The Gender Sensitisation and Sexual Harassment of Women at Supreme Court (Prevention, Prohibition and Redressal) Guidelines, 2013, in the Preamble, have laudatory objectives, but appear to exclude the court staff from their umbrella and protection. Constitution of the committee under Regulation 4 of at least seven members is to be done in accordance with the judgment in the Visakha case and essentially requires only women to be appointed including as the chairperson from the Bench, the Bar, Registry or the non-governmental organisations involved with the cause of women. This is the safe guide to constitute a committee. The Supreme Court has failed to implement Visakha judgment in its own precincts, and Parliament has failed to apply the Act of 2013 to court premises across the country. Clearly, the judges have kept themselves out of the ambit of the Act and the regulations, at least in the Supreme Court. This raises very serious questions as to the rationale and justification of so doing.
Fairness to complainant
Be that as it may, with binding Visakha judgment, the court could not have appointed the committee as it did to examine the allegations of sexual harassment against one of their own, the Chief Justice. The constitution of the committee is contrary to the letter and spirit of the Act and the guidelines. The very rationale for ensuring that the investigating committee for sexual harassment is headed by a woman and should comprise essentially women was to ensure fairness and comfort to the complainant. It would be taking away the dignity of the woman if she were to appear before a committee comprised of men even to describe in detail the sexual harassment suffered by her. The sensitivity required will be lost.
To add to the woes of the complainant are extremely troubling statements issued by the Secretary-General of the Court and by the office-bearers of the Union of the Employees of the Court, both terming her allegations to be false and expressing solidarity with the Chief Justice.
Add to these the newspaper reports to the effect that the judges in a meeting held on Monday morning expressed support to the Chief Justice. Where then is the possibility for her to get fairness in the inquiry? The only witnesses who could possibly support her version are the employees of the Court. It is inconceivable that they can give independent evidence with this background and that too before a committee comprising three judges, two of whom are going to be Chief Justices in the future. The fate of the complainant stands sealed.
Natural Justice or Divine Justice is a great humanising principle intended to empower law with fairness to secure justice and prevent miscarriage of justice. Good administration would naturally require fair play in action.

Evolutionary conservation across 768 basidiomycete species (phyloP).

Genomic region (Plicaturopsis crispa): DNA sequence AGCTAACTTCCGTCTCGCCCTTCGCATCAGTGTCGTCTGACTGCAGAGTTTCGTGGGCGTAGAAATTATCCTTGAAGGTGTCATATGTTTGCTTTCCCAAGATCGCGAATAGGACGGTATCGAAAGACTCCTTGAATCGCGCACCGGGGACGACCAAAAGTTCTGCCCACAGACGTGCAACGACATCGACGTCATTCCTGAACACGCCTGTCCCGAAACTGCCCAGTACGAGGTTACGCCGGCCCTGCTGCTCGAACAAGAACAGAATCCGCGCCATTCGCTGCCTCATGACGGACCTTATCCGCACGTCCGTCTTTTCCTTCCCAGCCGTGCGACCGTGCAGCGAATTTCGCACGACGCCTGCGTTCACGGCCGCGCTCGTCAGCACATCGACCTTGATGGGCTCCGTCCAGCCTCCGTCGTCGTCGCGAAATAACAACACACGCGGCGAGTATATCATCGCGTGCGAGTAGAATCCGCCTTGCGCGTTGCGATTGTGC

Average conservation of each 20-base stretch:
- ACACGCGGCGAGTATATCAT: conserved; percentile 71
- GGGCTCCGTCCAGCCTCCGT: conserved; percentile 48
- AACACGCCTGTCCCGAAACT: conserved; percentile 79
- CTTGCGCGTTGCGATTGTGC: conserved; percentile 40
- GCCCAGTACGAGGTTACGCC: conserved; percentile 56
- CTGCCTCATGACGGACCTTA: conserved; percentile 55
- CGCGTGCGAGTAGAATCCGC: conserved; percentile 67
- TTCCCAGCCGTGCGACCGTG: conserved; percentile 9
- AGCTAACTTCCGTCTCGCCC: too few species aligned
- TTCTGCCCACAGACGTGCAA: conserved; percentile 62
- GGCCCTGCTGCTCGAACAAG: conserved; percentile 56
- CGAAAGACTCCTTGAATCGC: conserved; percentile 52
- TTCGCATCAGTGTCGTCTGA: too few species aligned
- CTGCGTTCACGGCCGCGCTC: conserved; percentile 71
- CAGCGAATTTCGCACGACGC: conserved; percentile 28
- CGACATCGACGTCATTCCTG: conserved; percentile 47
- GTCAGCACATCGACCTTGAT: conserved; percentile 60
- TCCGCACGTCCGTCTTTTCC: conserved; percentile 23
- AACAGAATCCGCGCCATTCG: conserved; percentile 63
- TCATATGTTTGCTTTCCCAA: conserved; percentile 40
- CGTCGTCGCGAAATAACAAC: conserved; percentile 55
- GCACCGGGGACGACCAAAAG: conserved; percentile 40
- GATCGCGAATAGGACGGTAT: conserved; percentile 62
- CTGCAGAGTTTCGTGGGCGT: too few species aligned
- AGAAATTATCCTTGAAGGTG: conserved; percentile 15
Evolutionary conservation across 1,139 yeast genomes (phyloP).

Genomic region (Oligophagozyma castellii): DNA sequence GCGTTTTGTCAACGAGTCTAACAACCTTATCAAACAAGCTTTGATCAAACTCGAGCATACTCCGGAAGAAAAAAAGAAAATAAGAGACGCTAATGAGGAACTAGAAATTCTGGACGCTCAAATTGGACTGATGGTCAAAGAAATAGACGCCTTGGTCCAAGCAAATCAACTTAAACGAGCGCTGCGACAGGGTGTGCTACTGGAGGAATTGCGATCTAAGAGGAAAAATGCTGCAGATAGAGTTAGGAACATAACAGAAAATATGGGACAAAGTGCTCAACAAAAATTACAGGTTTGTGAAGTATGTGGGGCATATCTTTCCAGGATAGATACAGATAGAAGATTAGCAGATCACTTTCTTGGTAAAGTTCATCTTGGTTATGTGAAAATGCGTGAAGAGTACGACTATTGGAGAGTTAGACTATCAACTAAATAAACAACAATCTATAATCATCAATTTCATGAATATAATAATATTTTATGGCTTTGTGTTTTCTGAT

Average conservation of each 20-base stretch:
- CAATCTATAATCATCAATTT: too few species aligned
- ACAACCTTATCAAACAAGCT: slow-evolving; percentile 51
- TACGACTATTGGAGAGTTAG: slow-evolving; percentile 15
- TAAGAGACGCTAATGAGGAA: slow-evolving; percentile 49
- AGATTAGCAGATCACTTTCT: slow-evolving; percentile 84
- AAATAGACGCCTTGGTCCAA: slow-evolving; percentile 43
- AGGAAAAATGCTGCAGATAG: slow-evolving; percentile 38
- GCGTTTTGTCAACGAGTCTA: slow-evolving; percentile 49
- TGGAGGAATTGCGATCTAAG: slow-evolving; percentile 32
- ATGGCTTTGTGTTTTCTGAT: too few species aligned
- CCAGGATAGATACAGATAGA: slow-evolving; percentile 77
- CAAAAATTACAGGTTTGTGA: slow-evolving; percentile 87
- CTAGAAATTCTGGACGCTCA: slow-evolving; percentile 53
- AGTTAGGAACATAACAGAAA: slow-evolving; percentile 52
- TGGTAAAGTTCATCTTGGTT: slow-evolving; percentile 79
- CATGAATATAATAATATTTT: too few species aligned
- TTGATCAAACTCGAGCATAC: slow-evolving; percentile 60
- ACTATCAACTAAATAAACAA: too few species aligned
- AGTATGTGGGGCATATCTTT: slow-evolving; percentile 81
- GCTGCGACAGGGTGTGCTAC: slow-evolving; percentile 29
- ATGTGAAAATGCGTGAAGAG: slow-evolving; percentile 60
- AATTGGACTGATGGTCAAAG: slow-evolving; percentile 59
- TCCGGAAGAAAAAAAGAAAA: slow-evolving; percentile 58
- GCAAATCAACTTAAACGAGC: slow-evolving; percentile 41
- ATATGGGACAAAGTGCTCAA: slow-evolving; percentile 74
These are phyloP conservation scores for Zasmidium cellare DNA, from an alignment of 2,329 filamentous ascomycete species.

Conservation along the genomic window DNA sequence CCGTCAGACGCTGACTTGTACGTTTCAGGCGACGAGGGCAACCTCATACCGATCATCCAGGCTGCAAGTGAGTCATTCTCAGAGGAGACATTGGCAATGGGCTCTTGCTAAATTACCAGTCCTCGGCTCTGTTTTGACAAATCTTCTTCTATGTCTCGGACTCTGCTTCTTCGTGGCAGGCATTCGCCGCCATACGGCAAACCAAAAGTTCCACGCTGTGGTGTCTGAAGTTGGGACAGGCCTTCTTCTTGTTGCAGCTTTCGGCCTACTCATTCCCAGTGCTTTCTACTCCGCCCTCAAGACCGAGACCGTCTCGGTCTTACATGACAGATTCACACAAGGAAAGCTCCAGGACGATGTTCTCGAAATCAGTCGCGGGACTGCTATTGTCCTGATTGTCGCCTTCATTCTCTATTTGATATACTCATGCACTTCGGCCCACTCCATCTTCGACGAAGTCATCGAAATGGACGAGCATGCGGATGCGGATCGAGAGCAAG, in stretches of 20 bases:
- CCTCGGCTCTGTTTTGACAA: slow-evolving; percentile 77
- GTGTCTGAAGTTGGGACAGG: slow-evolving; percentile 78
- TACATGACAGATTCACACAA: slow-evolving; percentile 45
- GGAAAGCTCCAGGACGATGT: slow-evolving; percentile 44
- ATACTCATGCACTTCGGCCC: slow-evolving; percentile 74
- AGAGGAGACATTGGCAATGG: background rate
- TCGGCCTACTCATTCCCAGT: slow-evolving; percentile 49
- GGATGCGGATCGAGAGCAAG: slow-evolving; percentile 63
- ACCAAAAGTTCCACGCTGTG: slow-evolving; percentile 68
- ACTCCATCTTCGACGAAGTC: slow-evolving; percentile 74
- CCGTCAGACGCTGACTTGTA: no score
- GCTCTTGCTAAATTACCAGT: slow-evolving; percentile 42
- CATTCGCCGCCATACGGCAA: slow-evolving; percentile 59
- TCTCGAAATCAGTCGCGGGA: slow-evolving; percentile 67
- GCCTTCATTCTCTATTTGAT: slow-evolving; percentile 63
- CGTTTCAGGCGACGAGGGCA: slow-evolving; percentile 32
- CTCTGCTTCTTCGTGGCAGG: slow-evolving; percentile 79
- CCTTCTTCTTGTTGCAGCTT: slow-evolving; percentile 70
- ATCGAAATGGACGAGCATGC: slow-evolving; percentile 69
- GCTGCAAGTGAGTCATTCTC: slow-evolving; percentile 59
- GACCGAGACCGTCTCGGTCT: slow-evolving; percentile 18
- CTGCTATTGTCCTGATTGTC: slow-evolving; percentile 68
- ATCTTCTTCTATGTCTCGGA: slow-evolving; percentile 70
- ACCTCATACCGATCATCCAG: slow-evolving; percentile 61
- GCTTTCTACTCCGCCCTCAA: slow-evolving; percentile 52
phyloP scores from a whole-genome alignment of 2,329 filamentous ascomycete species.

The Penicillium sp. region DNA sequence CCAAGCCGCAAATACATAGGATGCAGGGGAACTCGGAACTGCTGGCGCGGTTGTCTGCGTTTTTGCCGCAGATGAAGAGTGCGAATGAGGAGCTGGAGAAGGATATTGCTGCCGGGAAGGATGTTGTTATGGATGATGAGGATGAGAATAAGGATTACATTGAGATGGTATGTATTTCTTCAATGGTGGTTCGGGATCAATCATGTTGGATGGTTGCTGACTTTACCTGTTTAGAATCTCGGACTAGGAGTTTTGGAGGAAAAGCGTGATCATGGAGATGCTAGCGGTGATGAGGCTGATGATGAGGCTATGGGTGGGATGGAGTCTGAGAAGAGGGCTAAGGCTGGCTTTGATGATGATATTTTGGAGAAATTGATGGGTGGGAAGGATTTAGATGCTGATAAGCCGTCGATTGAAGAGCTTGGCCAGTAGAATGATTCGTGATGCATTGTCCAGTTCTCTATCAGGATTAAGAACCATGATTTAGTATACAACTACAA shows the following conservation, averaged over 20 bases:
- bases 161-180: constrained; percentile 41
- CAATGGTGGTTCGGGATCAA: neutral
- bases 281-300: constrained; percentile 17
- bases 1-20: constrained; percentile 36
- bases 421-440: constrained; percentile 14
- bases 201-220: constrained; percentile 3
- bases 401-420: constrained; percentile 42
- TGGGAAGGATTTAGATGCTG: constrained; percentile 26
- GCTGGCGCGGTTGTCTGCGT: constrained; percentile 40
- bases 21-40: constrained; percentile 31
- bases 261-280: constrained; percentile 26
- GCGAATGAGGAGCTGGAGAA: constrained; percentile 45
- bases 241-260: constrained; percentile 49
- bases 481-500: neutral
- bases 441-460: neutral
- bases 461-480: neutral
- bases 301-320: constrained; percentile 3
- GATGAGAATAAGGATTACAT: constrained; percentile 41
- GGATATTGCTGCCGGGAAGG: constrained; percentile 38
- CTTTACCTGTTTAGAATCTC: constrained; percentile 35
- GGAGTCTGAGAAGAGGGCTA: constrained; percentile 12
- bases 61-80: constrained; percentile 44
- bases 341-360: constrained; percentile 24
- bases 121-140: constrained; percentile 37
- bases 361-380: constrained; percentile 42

As has been well said, “the history of liberty has largely been the history of the observants of procedural safeguards”. The first principle of natural justice is the rule against bias and is based on two salutary principles, “Justice should not only be done, but manifestly and undoubtedly be seen to be done” and “Judges, like Caesar’s wife, should be above suspicion”. Institutional bias is against natural justice. The Supreme Court itself in the case of Institute of Chartered Accountants in 1986 declared that the removal of a member of the institute on a ground of misconduct was vitiated on account of bias as Chairman and Vice-Chairman of the Disciplinary Committee were Ex-Officio President and Vice-President of the Council and so were other members of the committee drawn from the Council. The report will have to be placed before the Full Court, which appears to have unanimously constituted this committee and in that, the three members of the committee will also sit.
As early as 1957, the Supreme Court in Manak Lal’s Case has held “in such cases the test is not whether the bias has effected the judgment: the test always is and must be whether a litigant could reasonably apprehend that a bias attributable to a member of the Tribunal might have operated against him in the final decision of the Tribunal, it is in this sense that it is often said that justice must not only be done but must also appear to be done.”
Justices must redeem themselves. Events starting from Saturday (including those that have emerged for period prior thereto) have left citizens bewildered. Unless humane corrective measures are taken the court may lose people’s trust.
(The author is a senior advocate and former president of the Supreme Court Bar Association)
Join our online subscriber community
Experience an advertisement-free site with article recommendations tailored for you
Already a user? Sign In
To know more about Ad free news reading experience and subscription Click Here
or Please whitelist our website on your Adblocker